I need to figure out a way to run for an hour at work then clean up fast . Any ideas?  I've mapped out a route near where I work that is mainly a residential street, and I can change in my office.  I did a dry run this week.  I need some way to clean up and be able to see people.  Without making them pass out I"MNOTSAYINGTHATISMELL.  Remember, I am a delicate flower.  I'm just saying that fresh is good, but fresher is better.

8.  Sweet baboo told me this week that my ass looked great.  Can you believe that?  You see why I married him?  He just said that, spontaneously.  I didn't even ask.  He didn't even have to say it; he was already going to get lucky.

7. This past week, I pissed off a lawyer, a social worker, a probation officer, in one day, all over one kid.  I've got enough friends. Don't need any more.

6.  Saturday I headed out on a 20-mile run, but around mile 10 the ache in my Achilles, which I've tentatively diagnosed with Achilles tendonosis, began talking to me.  Sharply.  It said, "you will walk up those hills, missy."  I cut the run short at 12 miles.  Crap.  I put my Achilles on a bag of frozen corn, and then consoled myself with some well-earned cake.  New this week: it has a creaky feeling, like rope that has been stretched to far.  So for the rest of the week: no running, lots of protein, gentle stretching, and heel cups in my flats.

yep.  Sharp pain when running uphill.  So, yeah.  I walk uphill, and can jog flats as long as I keep my stride short and my feet under me.  So the Ghost Town this weekend: I won't be breaking any speed records.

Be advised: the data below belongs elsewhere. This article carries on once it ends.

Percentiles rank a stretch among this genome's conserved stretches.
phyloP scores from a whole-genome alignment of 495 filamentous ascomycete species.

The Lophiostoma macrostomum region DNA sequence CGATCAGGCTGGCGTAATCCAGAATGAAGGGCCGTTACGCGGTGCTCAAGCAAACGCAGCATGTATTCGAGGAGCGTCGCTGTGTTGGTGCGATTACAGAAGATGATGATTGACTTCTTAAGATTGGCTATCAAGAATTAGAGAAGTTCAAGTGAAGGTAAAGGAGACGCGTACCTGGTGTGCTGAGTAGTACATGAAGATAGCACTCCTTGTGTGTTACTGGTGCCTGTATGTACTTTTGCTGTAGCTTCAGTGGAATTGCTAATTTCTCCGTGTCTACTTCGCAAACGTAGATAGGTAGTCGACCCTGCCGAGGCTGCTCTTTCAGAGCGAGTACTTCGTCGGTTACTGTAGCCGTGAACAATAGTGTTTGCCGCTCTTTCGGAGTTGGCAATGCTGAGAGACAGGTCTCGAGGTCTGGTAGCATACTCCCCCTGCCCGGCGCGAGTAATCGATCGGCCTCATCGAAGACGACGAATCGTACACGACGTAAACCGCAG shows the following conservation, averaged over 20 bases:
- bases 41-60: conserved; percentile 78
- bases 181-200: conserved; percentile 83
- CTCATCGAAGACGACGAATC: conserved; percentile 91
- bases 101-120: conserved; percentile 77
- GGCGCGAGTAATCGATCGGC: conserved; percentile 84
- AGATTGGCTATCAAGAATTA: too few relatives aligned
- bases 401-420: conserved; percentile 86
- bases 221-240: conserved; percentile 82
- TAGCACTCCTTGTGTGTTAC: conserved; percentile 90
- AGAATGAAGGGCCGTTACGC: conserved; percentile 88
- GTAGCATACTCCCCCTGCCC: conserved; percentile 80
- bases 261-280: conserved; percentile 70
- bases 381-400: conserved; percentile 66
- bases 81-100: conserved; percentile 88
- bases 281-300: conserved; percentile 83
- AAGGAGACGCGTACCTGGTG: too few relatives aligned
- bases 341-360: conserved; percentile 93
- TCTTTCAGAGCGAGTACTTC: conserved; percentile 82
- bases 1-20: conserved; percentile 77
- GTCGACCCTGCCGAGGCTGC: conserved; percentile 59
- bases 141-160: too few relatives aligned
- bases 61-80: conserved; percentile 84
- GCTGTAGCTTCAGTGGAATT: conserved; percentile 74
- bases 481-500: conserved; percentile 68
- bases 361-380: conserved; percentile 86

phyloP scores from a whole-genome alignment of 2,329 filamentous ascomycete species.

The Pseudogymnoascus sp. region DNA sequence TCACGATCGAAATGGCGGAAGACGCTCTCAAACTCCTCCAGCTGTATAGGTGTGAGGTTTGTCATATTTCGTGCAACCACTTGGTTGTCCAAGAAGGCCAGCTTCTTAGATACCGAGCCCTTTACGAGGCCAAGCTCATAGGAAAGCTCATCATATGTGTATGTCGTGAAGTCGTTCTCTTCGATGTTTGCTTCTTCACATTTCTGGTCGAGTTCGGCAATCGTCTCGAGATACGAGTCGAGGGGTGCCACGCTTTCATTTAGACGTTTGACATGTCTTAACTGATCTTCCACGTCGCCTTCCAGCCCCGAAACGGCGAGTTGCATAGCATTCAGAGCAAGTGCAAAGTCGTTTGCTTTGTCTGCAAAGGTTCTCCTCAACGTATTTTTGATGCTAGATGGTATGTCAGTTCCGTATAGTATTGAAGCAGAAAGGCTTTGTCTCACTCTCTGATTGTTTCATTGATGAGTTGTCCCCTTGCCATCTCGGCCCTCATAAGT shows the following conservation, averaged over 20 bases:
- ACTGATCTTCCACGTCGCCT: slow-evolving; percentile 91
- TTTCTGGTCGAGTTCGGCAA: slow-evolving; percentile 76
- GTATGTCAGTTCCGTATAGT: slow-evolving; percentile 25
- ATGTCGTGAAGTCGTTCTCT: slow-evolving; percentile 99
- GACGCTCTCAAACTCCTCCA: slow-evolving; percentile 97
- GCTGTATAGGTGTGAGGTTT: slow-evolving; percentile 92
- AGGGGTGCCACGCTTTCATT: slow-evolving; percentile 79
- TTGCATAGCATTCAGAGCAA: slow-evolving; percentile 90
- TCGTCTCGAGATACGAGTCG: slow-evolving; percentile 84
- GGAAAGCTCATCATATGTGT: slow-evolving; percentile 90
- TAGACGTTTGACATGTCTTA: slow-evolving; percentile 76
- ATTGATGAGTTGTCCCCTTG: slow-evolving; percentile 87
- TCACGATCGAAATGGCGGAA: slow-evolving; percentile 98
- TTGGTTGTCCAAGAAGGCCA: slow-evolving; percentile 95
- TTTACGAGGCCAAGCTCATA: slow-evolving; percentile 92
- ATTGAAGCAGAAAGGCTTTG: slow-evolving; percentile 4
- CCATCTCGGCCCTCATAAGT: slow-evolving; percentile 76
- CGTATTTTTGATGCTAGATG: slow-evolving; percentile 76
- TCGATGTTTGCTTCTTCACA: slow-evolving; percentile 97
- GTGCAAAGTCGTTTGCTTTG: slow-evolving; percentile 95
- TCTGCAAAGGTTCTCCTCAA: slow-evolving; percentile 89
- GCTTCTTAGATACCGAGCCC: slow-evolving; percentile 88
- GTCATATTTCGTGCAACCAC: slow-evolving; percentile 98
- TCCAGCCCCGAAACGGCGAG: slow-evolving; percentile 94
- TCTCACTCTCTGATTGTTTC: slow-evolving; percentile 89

kawai, neh?
5.  I was so proud of myself on Friday.  On payday I treat myself to lunch.  I was just about to go to a local super buffet called Golden Corral when, without thinking, I walked away from car and walked over to a local (and very good) sushi place instead.  I had "Snow White Roll" which is about as fattening as sushi gets, but still pretty healthy.
I spent twice as much, ate about 1/3 as much as I would have at the Super Feed, but it was pretty, and quiet, and better for me.  I also had green tea and miso soup.  *Pats self on the back*.

4.  The RD for Ghost Town starts sending out weekly emails a couple months in advance of the race.  A month before, it becomes daily.  Then it becomes 4 to 6 a day.  These are not short emails.  Often they are a page-longer or more.  Kinda looking forward to putting those behind me.  Why?  Because if you don't read each and every single one, and miss a detail, and mess up, then it's all, well didn't you read the email?


The email?  Well, which of the forty was I supposed to have read to get this piece of information?  I have a job, after all.

3.  I was asked earlier this week what my plan for losing weight is over the winter, given that my training has slowed down dramatically.  Well, I don't have a plan for losing weight over the winter.  My plan is to maintain my weight over the winter.  This time last year, I was 178 lbs, and that's when I joined Weight-Watchers.  Today I am holding steady at 150, which is where I've been for 6 months.  I'm doing pretty good, I think.